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Gathering for the Holidays? Plan around the most vulnerable friends, family

Gathering for the Holidays? Plan around the most vulnerable friends, family
Gathering for the Holidays? Plan around the most vulnerable friends, family 04:37

CHICAGO (CBS) -- As Americans enter the third pandemic holiday season, there are two more respiratory viruses surging: respiratory syncytial virus (RSV) and influenza. 

CBS 2 brought in an expert to ask how people can gather safely and enjoy holiday festivities. 

Dr. Katrine Wallace is an epidemiologist at the University of Illinois Chicago. She also has a big following on her social media platforms, where she posts videos informing her audience about the pandemic, debunking misinformation, and advising on the best ways to try and prevent getting sick. 

Her number one piece of advice is to plan gatherings around the most vulnerable family members. Vulnerable communities include people who are immunocompromised, children, and elderly people.

Dr. Wallace said that COVID-19 mitigations work for all three viruses. Some examples:

  • Take a rapid COVID test before going to a gathering

  • Staying home if you feel any symptoms, even if it feels like allergies 

  • Get up to date on your COVID and flu vaccines 

  • Wear a mask especially if there is a vulnerable family member

  • Wash hands frequently (this works best against RSV)

"It's the Swiss cheese model," she said. "Every one layer of Swiss cheese has holes in it, and the virus can penetrate through. But if you line up all the layers, then you are better protected."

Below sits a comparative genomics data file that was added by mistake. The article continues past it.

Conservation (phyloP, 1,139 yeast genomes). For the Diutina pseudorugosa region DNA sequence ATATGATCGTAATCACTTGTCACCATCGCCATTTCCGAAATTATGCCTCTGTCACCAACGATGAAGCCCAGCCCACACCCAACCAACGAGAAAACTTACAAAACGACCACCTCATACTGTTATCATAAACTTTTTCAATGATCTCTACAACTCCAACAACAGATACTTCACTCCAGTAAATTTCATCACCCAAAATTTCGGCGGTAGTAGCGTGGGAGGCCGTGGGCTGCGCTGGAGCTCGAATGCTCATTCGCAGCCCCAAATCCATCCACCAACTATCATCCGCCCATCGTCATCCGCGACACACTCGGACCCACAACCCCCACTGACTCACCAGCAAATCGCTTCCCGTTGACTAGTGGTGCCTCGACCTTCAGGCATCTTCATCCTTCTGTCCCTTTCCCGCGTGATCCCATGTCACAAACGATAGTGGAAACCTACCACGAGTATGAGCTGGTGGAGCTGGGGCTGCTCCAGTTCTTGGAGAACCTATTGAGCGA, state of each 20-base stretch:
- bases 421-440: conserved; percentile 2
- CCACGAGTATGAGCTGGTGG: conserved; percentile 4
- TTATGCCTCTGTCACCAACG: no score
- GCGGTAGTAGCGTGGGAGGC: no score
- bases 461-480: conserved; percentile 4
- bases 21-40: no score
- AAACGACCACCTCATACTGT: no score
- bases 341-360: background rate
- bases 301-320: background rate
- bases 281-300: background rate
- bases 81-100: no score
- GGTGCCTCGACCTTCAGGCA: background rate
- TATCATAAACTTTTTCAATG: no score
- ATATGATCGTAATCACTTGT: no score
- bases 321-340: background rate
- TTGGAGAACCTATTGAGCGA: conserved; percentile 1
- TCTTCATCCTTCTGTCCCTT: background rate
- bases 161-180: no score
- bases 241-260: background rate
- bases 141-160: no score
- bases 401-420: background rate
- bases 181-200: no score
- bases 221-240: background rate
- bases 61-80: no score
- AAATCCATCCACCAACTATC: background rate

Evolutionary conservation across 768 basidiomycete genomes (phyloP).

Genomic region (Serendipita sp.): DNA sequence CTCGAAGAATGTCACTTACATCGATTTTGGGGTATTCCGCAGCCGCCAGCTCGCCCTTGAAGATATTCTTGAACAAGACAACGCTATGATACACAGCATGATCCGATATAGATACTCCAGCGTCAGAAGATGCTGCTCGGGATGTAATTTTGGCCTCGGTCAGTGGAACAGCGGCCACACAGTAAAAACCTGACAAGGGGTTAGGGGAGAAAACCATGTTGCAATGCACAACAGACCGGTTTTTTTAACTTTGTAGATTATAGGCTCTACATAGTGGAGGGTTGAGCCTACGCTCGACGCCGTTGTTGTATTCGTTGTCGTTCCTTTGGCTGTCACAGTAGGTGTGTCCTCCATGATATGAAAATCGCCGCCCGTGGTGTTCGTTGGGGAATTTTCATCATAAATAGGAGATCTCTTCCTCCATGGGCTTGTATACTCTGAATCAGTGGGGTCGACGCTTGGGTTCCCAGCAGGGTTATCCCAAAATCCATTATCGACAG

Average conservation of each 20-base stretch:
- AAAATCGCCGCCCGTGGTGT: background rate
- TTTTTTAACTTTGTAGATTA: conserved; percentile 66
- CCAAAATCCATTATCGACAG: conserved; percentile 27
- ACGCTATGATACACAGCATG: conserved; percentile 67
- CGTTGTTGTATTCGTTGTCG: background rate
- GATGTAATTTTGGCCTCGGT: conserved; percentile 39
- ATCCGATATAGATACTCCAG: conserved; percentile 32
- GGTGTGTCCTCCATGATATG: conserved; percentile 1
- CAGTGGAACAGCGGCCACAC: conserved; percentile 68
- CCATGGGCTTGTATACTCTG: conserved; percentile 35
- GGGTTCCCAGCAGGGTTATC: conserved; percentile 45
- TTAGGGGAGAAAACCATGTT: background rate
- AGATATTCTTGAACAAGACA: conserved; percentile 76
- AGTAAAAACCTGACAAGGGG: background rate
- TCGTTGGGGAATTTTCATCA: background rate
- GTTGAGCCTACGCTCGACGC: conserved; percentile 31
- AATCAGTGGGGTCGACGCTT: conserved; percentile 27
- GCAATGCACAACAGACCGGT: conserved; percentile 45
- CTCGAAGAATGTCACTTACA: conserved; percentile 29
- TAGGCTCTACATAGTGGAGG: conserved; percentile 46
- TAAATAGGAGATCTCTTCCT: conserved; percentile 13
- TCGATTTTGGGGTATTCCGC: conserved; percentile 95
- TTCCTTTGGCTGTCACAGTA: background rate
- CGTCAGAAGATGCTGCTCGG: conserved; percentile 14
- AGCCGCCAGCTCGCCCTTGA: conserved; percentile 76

According to the CDC, this year's flu surge has a steep trajectory and is unseasonably early compared to the last five to 10 years. In less than a month, Illinois shifted from the low to the high category for outpatient flu cases. 

Centers for Disease Control and Prevention
Centers for Disease Control and Prevention
Centers for Disease Control and Prevention

"In Chicago, children's respiratory illness hospitalizations are also increased over last year at this same time and that is driven mostly by RSV. it seems as though we have maybe seen the peak of that and starting to decrease," Dr. Wallace said. "The problem is that now influenza is coming right behind so that is increasing in this age group."

She also told CBS 2 that RSV is something that almost 100% of kids are exposed to by the time they are 2 years old, however; babies that were born before or during the pandemic have not had this exposure yet. So a lot of babies are getting exposed now to these viruses at the same time. 

Chicago Department of Public Health

Dr. Wallace said now is a good time to get vaccinated for both COVID-19 and the flu, ahead of the winter surge and before the winter holidays. You can find vaccination clinics located in Chicago here or anywhere across the U.S. here. In-home vaccination is also available for all Chicago households.

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